The V-LINC report identified strong co‐operation between ICT firms and through industry associations such as the Chicagoland Chamber of Commerce, Illinois Technology Association and support for co‐working spaces. Recommendations were made to strategically strengthen and expand Chicago’s ICT sector. It is imperative that Chicago’s ICT firms are linked more vigorously with national and international markets, supported through targeted missions containing in-depth market research on customer preferences, market trends and competitors. Internationalisation based on solid city and state supports is critical in this regard. Facilitating further Research, Development and Innovation (RD&I) linkages between firms, as well as with academia and private research centers should be a priority. Finally, skills requirements need to be addressed for the ICT sector to ensure a flow of talent exists to drive and nurture the sector. To implement these initiatives a formalized cluster organisation to work with and support tech firms, especially SMEs, in their internationalisation, RD&I efforts and skills requirements can be transformative as ICT firms in Chicago seek growth and expansion. 

Dr Hobbs outlines, “One of the most exciting opportunities upon completion of the report is to link members of Europe’s top ICT clusters with Chicago firms through the Be Wiser Connect platform. Having the Chicagoland Chamber of Commerce participating in the Business Roaming Agreement will allow SMEs from both sides of the Atlantic to arrange to meet face to face via facilitated local connections through the clusters involved.”

Eoin Byrne believes the Be Wiser sponsored EuroTech Connect trade mission - 24th to 26th of May 2016 represents “an opportunity to showcase the findings of the V-LINC report on the ICT Cluster Ecosystem in Chicago with Cork’s ICT ecosystem members and the visiting delegation of firms from across Be Wiser partner clusters. This can be a starting point for building transatlantic trade and research relationships between the cohorts of firms involved.”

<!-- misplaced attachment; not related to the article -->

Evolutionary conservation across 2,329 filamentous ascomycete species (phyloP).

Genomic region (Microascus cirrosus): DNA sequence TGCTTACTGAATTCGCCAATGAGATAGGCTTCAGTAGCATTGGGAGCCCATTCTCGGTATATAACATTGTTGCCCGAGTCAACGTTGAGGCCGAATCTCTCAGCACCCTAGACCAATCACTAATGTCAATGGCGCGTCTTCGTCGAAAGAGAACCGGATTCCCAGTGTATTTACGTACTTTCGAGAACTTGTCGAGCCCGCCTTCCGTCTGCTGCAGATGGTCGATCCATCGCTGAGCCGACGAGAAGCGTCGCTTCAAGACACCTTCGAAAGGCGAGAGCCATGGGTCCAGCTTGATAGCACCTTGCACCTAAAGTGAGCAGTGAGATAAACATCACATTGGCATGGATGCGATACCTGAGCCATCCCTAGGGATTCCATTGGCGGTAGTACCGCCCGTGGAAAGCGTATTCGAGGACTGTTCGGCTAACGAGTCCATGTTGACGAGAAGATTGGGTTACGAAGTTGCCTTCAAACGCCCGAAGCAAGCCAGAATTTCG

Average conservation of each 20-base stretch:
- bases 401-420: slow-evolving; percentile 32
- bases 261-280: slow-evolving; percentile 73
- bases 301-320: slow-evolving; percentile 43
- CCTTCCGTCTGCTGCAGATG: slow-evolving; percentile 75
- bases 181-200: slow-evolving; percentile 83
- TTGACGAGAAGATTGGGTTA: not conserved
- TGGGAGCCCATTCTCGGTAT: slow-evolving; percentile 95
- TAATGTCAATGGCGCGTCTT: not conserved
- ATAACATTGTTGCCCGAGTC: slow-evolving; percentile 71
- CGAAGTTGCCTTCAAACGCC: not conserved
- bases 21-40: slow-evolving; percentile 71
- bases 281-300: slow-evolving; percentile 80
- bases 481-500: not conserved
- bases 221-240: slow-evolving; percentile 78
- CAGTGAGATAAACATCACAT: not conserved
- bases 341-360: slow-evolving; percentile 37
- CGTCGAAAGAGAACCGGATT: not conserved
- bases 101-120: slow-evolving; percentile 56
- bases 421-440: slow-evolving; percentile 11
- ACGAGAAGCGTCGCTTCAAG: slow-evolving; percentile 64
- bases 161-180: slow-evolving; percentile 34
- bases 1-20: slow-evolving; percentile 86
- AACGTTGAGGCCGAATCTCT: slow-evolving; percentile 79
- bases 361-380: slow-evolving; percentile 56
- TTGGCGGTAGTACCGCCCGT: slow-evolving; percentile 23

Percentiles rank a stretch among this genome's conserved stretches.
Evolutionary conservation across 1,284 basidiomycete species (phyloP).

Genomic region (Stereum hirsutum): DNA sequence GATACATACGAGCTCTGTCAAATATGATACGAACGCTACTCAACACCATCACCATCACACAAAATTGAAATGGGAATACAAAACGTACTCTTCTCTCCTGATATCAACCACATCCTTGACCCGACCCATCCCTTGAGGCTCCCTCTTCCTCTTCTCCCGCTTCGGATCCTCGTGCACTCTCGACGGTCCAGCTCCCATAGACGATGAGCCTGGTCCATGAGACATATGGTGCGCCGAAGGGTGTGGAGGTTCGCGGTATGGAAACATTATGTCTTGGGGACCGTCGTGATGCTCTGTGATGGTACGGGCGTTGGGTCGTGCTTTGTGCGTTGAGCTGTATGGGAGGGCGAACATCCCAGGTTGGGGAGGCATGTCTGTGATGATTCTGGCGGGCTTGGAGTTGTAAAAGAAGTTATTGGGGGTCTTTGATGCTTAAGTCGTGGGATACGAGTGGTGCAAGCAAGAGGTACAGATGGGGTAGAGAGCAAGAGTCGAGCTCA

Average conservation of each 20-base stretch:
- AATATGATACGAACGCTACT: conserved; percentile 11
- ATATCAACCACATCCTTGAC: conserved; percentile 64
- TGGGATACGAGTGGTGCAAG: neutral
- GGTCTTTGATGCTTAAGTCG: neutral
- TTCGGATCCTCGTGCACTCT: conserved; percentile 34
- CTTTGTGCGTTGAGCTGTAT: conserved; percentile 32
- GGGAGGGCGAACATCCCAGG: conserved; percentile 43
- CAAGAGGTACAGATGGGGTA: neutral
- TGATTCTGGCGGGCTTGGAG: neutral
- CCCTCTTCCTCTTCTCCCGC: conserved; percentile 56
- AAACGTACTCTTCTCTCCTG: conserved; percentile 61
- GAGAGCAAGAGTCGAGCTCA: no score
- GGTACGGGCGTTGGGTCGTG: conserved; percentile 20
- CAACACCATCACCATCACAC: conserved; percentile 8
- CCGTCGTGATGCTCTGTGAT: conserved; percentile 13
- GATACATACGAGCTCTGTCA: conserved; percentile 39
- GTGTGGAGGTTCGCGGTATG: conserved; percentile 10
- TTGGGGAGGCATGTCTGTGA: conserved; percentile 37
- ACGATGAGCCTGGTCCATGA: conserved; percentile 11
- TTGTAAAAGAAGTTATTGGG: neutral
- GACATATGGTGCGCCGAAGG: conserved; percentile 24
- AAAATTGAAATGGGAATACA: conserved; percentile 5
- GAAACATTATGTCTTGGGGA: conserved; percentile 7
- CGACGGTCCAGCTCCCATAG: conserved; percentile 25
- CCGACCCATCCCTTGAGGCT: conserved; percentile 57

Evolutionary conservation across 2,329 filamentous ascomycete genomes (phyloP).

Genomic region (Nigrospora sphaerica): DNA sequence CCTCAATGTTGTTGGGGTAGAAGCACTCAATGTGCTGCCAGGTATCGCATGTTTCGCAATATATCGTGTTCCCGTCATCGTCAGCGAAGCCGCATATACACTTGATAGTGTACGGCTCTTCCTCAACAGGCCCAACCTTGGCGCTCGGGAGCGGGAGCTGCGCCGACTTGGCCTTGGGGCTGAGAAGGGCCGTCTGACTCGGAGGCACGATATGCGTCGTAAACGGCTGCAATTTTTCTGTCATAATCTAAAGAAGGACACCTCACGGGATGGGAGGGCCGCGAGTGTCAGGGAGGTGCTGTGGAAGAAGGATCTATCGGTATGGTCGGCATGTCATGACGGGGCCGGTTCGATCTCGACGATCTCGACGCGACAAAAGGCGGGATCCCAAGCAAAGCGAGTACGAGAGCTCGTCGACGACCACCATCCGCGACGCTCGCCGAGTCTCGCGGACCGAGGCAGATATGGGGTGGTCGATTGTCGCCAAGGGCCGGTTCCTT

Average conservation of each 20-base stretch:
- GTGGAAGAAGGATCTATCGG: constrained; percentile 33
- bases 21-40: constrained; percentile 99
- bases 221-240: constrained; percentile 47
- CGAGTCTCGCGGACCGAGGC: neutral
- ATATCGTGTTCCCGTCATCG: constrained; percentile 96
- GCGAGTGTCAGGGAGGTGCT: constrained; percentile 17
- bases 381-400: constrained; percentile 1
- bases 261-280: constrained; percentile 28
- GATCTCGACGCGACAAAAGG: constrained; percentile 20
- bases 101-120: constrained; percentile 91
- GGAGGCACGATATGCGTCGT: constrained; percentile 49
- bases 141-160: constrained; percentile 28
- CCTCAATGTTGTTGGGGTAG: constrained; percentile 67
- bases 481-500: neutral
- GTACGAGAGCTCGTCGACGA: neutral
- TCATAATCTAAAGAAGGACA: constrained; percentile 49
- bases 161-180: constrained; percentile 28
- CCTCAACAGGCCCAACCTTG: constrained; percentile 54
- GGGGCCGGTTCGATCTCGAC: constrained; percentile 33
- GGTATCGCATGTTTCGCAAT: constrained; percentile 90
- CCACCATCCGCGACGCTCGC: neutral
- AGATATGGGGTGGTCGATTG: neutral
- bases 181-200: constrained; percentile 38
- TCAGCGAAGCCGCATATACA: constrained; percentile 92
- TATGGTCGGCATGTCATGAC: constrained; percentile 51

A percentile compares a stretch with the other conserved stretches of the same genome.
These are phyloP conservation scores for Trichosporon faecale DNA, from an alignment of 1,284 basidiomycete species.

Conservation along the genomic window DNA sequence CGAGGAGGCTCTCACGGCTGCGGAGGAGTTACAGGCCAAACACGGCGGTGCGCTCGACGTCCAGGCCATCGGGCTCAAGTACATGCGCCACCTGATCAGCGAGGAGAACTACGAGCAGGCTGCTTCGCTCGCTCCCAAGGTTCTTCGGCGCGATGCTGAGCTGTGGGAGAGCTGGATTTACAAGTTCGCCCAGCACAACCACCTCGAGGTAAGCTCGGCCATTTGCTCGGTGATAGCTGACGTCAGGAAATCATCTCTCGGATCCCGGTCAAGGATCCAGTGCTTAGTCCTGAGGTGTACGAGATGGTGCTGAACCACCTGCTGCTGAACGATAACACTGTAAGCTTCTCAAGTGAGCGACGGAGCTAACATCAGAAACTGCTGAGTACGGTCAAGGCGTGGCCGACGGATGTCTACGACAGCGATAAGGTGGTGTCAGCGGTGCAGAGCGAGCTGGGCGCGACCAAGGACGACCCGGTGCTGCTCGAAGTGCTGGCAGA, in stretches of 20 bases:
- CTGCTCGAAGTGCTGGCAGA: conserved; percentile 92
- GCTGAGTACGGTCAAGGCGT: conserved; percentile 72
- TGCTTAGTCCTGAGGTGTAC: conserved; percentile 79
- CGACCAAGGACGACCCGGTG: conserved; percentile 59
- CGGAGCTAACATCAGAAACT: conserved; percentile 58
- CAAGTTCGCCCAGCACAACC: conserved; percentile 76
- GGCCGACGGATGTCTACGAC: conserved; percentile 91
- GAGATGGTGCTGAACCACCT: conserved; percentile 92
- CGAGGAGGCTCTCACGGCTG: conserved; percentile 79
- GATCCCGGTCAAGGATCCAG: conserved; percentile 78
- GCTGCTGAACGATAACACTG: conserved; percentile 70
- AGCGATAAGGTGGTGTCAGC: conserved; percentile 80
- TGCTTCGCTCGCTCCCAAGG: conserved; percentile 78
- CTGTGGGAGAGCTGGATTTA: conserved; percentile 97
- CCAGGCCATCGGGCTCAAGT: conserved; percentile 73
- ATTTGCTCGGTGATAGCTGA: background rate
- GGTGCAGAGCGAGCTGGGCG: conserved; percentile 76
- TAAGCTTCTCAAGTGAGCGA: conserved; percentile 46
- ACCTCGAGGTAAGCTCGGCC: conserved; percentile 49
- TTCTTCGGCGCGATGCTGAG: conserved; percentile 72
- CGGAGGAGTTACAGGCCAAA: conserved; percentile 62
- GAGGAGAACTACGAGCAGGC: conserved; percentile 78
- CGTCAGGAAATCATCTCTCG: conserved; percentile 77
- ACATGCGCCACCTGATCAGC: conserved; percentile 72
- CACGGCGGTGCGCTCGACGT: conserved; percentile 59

Katie Fitzpatrick, Executive Director, Programmes at the Chicagoland Chamber of Commerce said, “The Chicagoland Chamber are delighted to have had the opportunity to collaborate with the V-LINC research team, the information provided through this report has for the first time showcased and visualised the technology sector’s network in Chicago. We are keen to support a tech cluster in Chicago and look forward to further strengthening our European collaborations through the Business Roaming Agreement.”

 Report authors (R-L) Eoin Byrne (CIT), Dr John Hobbs (CIT), and Katie Fitzpatrick (Chicagoland Chamber of Commerce) with Theresa E. Mintle (President & CEO of Chicagoland Chamber of Commerce).

Orla Flynn, Vice President for External Affairs at Cork Institute of Technology said, “I’m delighted to see the V-LINC team working closely with a range of Chicago institutions to extend their investigation into cluster growth and competitiveness. Part of our remit in CIT is to extend our teaching and learning – and research – into the enterprise community, and this report on the Chicago’s tech cluster by Dr John Hobbs and Eoin Byrne ensures this brief is well met.”

For additional information on the V-LINC analysis methodology designed by Dr John Hobbs and Eoin Byrne in the Cork institute of Technology visit; the Be Wiser project and Be Wiser Connect .